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Samedi the Deafness (Vintage Contemporaries) Paperback – September 4, 2007

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Editorial Reviews

From Publishers Weekly

Unspecified cataclysm threatens in this unconventional debut spy fable from poet Ball. As mysterious suicides are staged daily on the White House lawn, James Sim, a loner and professional mnemonist (someone who can memorize large amounts of data), comes upon a man stabbed in a park. The man's dying words cast light on garbled notes left by the White House suicides that threaten something very big and very bad in seven days' time. Following the dead man's clues (over seven days in as many chapters), Sim cracks ciphers, explores hidden passages of a fictional, labyrinth-like verisylum and struggles to find a straight answer about Samedi, the figure seemingly at the center of the matter. The suicides continue, and the only good advice comes from female pickpocket Grieve, who goes by false names, spies on Sim and falls for him. There are flashbacks to conversations with Sim's childhood imaginary friend (an invisible red owl named Ansilon) and a detailed, history of the fictional 18th-century inventor of the verisylum. Ball writes scenes that read like prose poetry and cultivates a Beckett-like alienated digression rather than standard plot mechanics. The results are highly imaginative but hard going. (Sept.)
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“A strange modern thriller--Kafka meets Hitchcock--laden with questions about truth, identity, memory, and the importance of names, a story that casts an unsettling spell.”
—Keith Donohue, author of The Stolen Child

“Like a tale by Lewis Carroll or a film by David Lynch, Samedi the Deafness teeters on the edge of unreality, plunges right in, and comes back again full circle. From its labyrinth of fictions, through the doubling and deceptive mirrors lining its walls and corridors, spills the eerie glow of some strange, ineffable truth.”
—Tom McCarthy, author of Remainder

Samedi the Deafness is an urgent book . . . trying intently to tell us something about our world and our way of living, and it challenges us to listen. No serious reader can refuse this challenge.”
—Paul La Farge, author of Haussmann, or the Distinction

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Product Details

  • Series: Vintage Contemporaries
  • Paperback: 304 pages
  • Publisher: Vintage; First Edition edition (September 4, 2007)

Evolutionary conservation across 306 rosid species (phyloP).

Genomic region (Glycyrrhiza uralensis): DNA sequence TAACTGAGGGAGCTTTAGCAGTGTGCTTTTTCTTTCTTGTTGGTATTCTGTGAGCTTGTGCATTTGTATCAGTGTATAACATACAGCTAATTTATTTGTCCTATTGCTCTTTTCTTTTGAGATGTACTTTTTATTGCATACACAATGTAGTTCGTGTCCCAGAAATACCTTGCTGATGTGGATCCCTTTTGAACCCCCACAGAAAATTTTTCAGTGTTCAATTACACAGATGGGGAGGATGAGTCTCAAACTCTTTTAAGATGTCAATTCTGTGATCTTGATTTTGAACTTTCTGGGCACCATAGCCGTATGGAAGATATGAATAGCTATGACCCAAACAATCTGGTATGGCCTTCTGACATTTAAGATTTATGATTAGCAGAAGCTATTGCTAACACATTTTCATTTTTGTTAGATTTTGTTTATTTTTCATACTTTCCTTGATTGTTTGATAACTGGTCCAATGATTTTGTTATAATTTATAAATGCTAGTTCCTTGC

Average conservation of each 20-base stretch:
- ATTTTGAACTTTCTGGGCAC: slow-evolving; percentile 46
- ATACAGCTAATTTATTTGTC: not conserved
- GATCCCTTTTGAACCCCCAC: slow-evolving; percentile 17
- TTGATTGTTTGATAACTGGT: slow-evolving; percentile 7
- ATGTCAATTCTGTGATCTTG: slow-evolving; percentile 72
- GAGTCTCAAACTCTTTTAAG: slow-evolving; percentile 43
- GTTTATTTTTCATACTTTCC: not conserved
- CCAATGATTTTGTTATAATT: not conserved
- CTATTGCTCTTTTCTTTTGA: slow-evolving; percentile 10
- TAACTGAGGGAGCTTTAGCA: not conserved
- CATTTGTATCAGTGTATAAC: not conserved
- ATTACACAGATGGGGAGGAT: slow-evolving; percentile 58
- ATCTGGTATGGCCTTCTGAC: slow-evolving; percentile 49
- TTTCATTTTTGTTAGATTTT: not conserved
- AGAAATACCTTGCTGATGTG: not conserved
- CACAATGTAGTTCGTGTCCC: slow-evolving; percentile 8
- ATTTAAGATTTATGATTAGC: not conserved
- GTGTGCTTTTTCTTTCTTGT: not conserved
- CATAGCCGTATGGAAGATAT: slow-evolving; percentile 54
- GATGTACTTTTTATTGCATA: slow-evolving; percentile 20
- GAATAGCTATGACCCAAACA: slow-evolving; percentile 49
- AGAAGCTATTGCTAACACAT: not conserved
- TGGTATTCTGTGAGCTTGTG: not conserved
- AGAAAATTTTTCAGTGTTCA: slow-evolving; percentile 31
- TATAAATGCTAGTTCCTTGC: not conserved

• Language: English
  • ISBN-10: 0307278859
  • ISBN-13: 978-0307278852
  • Product Dimensions: 5.2 x 0.7 x 8 inches
  • Shipping Weight: 10.4 ounces (View shipping rates and policies)
  • Average Customer Review: 4.5 out of 5 stars  See all reviews (8 customer reviews)
  • Amazon Best Sellers Rank: #573,346 in Books (See Top 100 in Books)

More About the Author

Jesse Ball is the author of numerous prize winning works of fiction and poetry. 2011 will bring a novel, The Curfew, from Vintage, and a collected verse/prose omnibus, The Village on Horseback, from Milkweed Editions. He lives in Chicago.

Customer Reviews

Most Helpful Customer Reviews

7 of 9 people found the following review helpful By W. Edwards on September 21, 2007
Format: Paperback
I will spare you specifics about the book, as this is well-covered elsewhere on these interweb-tubes. Another motivation for this is because I wish for each new reader of Samedi to discover the story on their own terms as much as possible. I was looking forward to reading this novel by the poet Jesse Ball ever since I saw it was to be released. Once I got my hands on the advanced reader's copy, I paused my reading only for sleep and eating. It can go by quickly if you aren't careful to savor it, yet you don't feel as if the book is whipping you along. At the same time, the wonder and preciousness of each moment comes through in the book. The story feels like a distinct character, as if it has it's own life and agency. You come across little wisdoms uttered by the characters which initially feel as if they are meant to remain within the realm of the book, but as the book seeps into you you start to wonder which ones might function well outside the pages. And there are deeper wisdoms here, stretching across pages and sections of the book, which take longer to seep in.